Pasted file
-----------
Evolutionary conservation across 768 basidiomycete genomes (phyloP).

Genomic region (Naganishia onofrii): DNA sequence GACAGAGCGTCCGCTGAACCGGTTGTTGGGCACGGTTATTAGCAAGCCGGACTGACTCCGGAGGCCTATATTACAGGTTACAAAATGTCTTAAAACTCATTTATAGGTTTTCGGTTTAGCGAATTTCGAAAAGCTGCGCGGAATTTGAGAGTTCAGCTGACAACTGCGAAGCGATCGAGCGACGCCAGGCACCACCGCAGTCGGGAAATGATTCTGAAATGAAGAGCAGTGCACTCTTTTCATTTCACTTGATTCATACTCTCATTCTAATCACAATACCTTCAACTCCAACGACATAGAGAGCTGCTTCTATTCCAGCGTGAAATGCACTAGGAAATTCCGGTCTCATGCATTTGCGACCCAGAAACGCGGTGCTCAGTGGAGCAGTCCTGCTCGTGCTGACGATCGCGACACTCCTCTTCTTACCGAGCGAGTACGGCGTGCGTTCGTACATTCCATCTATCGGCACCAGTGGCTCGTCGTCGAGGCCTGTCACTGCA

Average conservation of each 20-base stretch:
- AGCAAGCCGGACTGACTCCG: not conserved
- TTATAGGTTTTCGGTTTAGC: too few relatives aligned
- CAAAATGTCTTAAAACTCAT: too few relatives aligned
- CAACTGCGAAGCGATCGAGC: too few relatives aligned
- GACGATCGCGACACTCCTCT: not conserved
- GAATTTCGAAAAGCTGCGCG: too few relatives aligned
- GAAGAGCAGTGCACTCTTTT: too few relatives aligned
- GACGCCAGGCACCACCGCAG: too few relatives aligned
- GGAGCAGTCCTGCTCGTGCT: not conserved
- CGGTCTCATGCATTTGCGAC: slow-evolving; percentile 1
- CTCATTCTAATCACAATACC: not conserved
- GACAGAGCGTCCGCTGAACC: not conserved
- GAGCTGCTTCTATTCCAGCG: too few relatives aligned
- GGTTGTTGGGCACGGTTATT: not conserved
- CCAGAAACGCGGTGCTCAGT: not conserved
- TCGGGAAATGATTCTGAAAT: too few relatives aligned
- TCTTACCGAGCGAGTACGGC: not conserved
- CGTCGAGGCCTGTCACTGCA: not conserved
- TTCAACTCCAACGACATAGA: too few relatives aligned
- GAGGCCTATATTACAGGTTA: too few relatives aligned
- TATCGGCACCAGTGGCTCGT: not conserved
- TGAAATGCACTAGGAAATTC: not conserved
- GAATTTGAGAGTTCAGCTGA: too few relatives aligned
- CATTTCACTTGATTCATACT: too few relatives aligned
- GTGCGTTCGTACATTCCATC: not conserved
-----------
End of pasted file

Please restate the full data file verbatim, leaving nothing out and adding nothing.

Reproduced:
Evolutionary conservation across 768 basidiomycete genomes (phyloP).

Genomic region (Naganishia onofrii): DNA sequence GACAGAGCGTCCGCTGAACCGGTTGTTGGGCACGGTTATTAGCAAGCCGGACTGACTCCGGAGGCCTATATTACAGGTTACAAAATGTCTTAAAACTCATTTATAGGTTTTCGGTTTAGCGAATTTCGAAAAGCTGCGCGGAATTTGAGAGTTCAGCTGACAACTGCGAAGCGATCGAGCGACGCCAGGCACCACCGCAGTCGGGAAATGATTCTGAAATGAAGAGCAGTGCACTCTTTTCATTTCACTTGATTCATACTCTCATTCTAATCACAATACCTTCAACTCCAACGACATAGAGAGCTGCTTCTATTCCAGCGTGAAATGCACTAGGAAATTCCGGTCTCATGCATTTGCGACCCAGAAACGCGGTGCTCAGTGGAGCAGTCCTGCTCGTGCTGACGATCGCGACACTCCTCTTCTTACCGAGCGAGTACGGCGTGCGTTCGTACATTCCATCTATCGGCACCAGTGGCTCGTCGTCGAGGCCTGTCACTGCA

Average conservation of each 20-base stretch:
- AGCAAGCCGGACTGACTCCG: not conserved
- TTATAGGTTTTCGGTTTAGC: too few relatives aligned
- CAAAATGTCTTAAAACTCAT: too few relatives aligned
- CAACTGCGAAGCGATCGAGC: too few relatives aligned
- GACGATCGCGACACTCCTCT: not conserved
- GAATTTCGAAAAGCTGCGCG: too few relatives aligned
- GAAGAGCAGTGCACTCTTTT: too few relatives aligned
- GACGCCAGGCACCACCGCAG: too few relatives aligned
- GGAGCAGTCCTGCTCGTGCT: not conserved
- CGGTCTCATGCATTTGCGAC: slow-evolving; percentile 1
- CTCATTCTAATCACAATACC: not conserved
- GACAGAGCGTCCGCTGAACC: not conserved
- GAGCTGCTTCTATTCCAGCG: too few relatives aligned
- GGTTGTTGGGCACGGTTATT: not conserved
- CCAGAAACGCGGTGCTCAGT: not conserved
- TCGGGAAATGATTCTGAAAT: too few relatives aligned
- TCTTACCGAGCGAGTACGGC: not conserved
- CGTCGAGGCCTGTCACTGCA: not conserved
- TTCAACTCCAACGACATAGA: too few relatives aligned
- GAGGCCTATATTACAGGTTA: too few relatives aligned
- TATCGGCACCAGTGGCTCGT: not conserved
- TGAAATGCACTAGGAAATTC: not conserved
- GAATTTGAGAGTTCAGCTGA: too few relatives aligned
- CATTTCACTTGATTCATACT: too few relatives aligned
- GTGCGTTCGTACATTCCATC: not conserved